Transforming Cancer Care with Transplant Oncology

Robotic Surgery for Enhanced Precision, Faster Recovery, and Improved Patient Outcomes.

The Miami Transplant Institute (MTI) now offers new hope for patients with cancer. Through organ transplantation, transplant oncology aims at the partial or complete replacement of cancer cells by healthy tissue from a donor, regaining organ function or even completely curing the cancer. Patients with cholangiocarcinoma, hepatocellular carcinoma, or non-resectable metastatic colon cancer to the liver can now be treated outside of the previous criteria and be considered for a liver transplant.

Hepatocellular Carcinoma

After the Milan criteria were published in the 1990s, liver transplantation became the standard of care for patients with unresectable hepatocellular carcinoma who fit strict criteria. However, thanks to advances in surgical and clinical aspects of care, MTI now uses the new Miami Transplant Institute criteria, which allows the successful transplantation of selected patients who previously could not qualify for a transplant.

Cholangiocarcinoma

There are exciting changes in survival rates for patients with cholangiocarcinoma of the liver, also known as bile duct or biliary tract cancer. Prognosis with previous treatment had only a 5-15% chance of a 5-year survival rate. There was an urgent need to improve outcomes for these patients, and there have now been rapid advances in the treatment paradigm for biliary tract cancer. MTI offers both state-of-the-art neoadjuvant chemotherapy protocols and molecular-targeted therapies followed by liver transplantation for patients regardless of tumor size.

Metastatic Colon Cancer to the Liver

Patients with metastatic colon cancer to the liver have had limited treatment options. We offer both advanced robotic-assisted liver resection as well as transplantation for colon cancer that has metastases in the liver. However, only 30–40% of patients are candidates for liver resection at the time of disease presentation. Unfortunately, the majority of patients are outside of standard resection criteria. However, MTI offers transplantation as a viable option to selected patients with non-resectable hepatic colon cancer who have shown evidence of response to the latest neoadjuvant chemotherapy and molecular targeted treatment.

Neuroendocrine Tumors

Patients with metastatic neuroendocrine tumors to the liver have had limited treatment options. MTI is proud to offer multivisceral transplants to this patient population, which has yielded tremendous outcomes.

Support Groups

The Miami Transplant Institute (MTI) now offers new hope for patients with cancer. Through organ transplantation, transplant oncology aims at the partial or complete replacement of cancer cells by healthy tissue from a donor, regaining organ function or even completely curing the cancer. Patients with cholangiocarcinoma, hepatocellular carcinoma, or non-resectable metastatic colon cancer to the liver can now be treated outside of the previous criteria and be considered for a liver transplant.

Hepatocellular Carcinoma

After the Milan criteria were published in the 1990s, liver transplantation became the standard of care for patients with unresectable hepatocellular carcinoma who fit strict criteria. However, thanks to advances in surgical and clinical aspects of care, MTI now uses the new Miami Transplant Institute criteria, which allows the successful transplantation of selected patients who previously could not qualify for a transplant.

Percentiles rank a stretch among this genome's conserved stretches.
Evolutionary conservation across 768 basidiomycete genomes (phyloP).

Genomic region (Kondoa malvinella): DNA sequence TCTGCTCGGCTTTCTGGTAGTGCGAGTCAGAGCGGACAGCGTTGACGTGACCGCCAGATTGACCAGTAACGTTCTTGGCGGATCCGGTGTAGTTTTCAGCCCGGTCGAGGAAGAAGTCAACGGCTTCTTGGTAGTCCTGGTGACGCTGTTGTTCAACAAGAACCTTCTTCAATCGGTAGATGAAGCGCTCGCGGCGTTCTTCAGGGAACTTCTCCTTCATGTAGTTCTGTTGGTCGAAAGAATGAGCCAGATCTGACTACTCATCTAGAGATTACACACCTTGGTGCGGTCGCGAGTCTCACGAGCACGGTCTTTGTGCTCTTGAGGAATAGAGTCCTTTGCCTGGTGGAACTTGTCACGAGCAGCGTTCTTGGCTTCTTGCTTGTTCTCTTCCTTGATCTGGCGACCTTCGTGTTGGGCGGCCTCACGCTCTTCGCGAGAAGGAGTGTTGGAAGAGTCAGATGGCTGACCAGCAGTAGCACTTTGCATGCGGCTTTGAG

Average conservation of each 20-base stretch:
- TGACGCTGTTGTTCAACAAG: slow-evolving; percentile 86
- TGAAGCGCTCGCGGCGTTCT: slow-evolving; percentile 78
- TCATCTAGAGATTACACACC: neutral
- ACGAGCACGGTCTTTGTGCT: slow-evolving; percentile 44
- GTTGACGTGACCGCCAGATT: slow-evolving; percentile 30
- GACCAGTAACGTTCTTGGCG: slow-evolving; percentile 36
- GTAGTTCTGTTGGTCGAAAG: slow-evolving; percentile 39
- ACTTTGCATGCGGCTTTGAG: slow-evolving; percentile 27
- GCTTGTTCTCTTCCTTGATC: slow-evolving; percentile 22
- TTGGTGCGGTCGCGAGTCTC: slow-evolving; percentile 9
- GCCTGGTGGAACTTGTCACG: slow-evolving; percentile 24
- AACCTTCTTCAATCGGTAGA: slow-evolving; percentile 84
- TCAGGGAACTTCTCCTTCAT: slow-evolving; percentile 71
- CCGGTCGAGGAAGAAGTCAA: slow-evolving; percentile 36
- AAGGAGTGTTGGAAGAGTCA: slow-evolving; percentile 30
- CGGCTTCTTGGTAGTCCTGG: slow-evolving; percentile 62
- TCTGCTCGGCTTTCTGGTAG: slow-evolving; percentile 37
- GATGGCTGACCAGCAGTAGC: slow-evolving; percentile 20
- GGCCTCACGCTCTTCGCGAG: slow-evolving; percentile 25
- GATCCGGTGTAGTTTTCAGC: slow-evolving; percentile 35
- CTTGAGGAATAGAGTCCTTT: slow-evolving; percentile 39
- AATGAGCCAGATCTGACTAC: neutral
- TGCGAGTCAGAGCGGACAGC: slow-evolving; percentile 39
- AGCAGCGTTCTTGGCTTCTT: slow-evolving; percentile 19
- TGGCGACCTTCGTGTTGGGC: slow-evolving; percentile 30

Cholangiocarcinoma

There are exciting changes in survival rates for patients with cholangiocarcinoma of the liver, also known as bile duct or biliary tract cancer. Prognosis with previous treatment had only a 5-15% chance of a 5-year survival rate. There was an urgent need to improve outcomes for these patients, and there have now been rapid advances in the treatment paradigm for biliary tract cancer. MTI offers both state-of-the-art neoadjuvant chemotherapy protocols and molecular-targeted therapies followed by liver transplantation for patients regardless of tumor size.

Metastatic Colon Cancer to the Liver

Patients with metastatic colon cancer to the liver have had limited treatment options. We offer both advanced robotic-assisted liver resection as well as transplantation for colon cancer that has metastases in the liver. However, only 30–40% of patients are candidates for liver resection at the time of disease presentation. Unfortunately, the majority of patients are outside of standard resection criteria. However, MTI offers transplantation as a viable option to selected patients with non-resectable hepatic colon cancer who have shown evidence of response to the latest neoadjuvant chemotherapy and molecular targeted treatment.

Neuroendocrine Tumors

Patients with metastatic neuroendocrine tumors to the liver have had limited treatment options. MTI is proud to offer multivisceral transplants to this patient population, which has yielded tremendous outcomes.

Hepatocellular Carcinoma

Hepatocellular carcinoma (HCC) is a type of liver cancer that originates in hepatocytes, the functional cells of the liver. Symptoms of HCC include abdominal pain or swelling, unintentional weight loss, loss of appetite, vomiting and nausea, fatigue, and jaundice, which is the yellowing of the skin and eyes. However, sometimes HCC may not show symptoms until it reaches a more advanced stage. It is a challenging cancer to treat and one of the leading causes of cancer-related deaths globally.